Now that Emmanuel Macron has been elected President of France, it would be tempting to write only that the easy part is over and that the hard part is about to start. Tempting, but incomplete. Although the task of governing France is as daunting as it gets, Macron’s remarkable achievement in winning this election at the age of 39 should not be underestimated, not only for what it says about him as a person but also for the way he is likely to approach the presidency.
After all, wouldn’t it have been easier for this highly ambitious young man to do what many other young and ambitious French politicians have done in the past? Learn the ropes among the ruling classes by graduating from ENA and become senior advisor or chief of staff to a minister, the Prime Minister or the President. Be appointed a minister or Prime Minister oneself. Become the mayor of a large city or lay down roots in a parliamentary constituency and be elected as its MP. Conquer the leadership of a well-established political party. Or even all three at the same time. Observe closely, from such vantage points, the country’s political scene, build up a network of useful and preferably rich and powerful contacts while keeping a safe job within the civil service in case of a political setback. And then, when the time is judged ripe, stand for the presidency once, or twice, before winning the treasured prize. That is, more or less, the route that the last three Presidents of the Fifth Republic have followed.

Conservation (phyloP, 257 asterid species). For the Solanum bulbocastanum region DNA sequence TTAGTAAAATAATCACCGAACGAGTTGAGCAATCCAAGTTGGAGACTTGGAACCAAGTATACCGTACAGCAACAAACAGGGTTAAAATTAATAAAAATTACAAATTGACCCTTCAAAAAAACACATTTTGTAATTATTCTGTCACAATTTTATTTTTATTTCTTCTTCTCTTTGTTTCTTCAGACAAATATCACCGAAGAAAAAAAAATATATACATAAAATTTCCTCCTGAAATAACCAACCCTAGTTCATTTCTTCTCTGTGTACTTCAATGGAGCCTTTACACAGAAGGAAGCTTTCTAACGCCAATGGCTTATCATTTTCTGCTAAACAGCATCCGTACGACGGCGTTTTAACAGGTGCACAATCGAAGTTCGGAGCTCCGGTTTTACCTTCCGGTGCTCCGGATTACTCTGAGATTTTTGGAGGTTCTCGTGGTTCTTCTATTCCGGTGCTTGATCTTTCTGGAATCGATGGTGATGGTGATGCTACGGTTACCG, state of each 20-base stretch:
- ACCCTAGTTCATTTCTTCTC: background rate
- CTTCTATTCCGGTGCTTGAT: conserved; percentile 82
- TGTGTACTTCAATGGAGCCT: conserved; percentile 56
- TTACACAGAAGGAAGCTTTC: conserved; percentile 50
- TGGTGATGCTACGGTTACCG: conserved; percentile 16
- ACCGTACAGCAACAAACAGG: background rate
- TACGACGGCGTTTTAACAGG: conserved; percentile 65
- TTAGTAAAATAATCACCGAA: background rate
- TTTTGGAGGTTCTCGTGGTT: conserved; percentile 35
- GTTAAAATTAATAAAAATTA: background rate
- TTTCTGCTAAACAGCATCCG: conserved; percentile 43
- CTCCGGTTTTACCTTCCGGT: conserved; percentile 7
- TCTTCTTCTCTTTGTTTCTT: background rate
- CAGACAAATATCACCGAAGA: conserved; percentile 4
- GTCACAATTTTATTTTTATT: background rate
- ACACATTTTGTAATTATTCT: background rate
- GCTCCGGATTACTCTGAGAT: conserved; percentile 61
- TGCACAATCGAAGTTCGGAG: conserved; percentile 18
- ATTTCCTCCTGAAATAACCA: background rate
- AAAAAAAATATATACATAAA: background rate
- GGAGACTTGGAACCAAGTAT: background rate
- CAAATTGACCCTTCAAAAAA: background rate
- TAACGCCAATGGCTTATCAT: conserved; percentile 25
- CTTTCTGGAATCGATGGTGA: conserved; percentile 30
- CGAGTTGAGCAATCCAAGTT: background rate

Macron clearly does not fit this description. Although he has graduated from ENA, he was only briefly an advisor and then minister to François Hollande. He has never, before last night, been elected to political office. He created his own party only a year ago and has resigned from his safe position in the civil service. The scenography of his first appearance as President last night and the two fairly sober and low-key speeches he delivered, the absence of any histrionics, seem to indicate that he sees the presidency not as the crowning glory of a long political career but as his destiny.
The last President to have broken the default mould of French politics in a similar way was Valéry Giscard d’Estaing in 1974. He too graduated from ENA and created his own party but, unlike Macron, he had previously pursued a high-profile ministerial career, which would undoubtedly have been longer if the untimely death of President Pompidou in April 1974 had not led to an election in May. Giscard, now 91 and still going strong, comes from an aristocratic and wealthy family and definitely lacks the common touch, however desperately he has always tried to conceal it. Right from the grandiloquent “a new era dawns today” in his inaugural speech, Giscard let himself too easily be characterised as an upper class toff. In spite of his forward-looking policies on European integration and bold social reforms like the legalisation of abortion, he was felled in the 1981 presidential elections by a relatively minor corruption affair to which he reacted badly and with characteristic contempt and pomposity, before meeting - and losing - his match with François Mitterand. Le Monde formulated the following damning judgement when he left power: Giscard, it wrote, was a man of “false modesty and real pretentiousness”.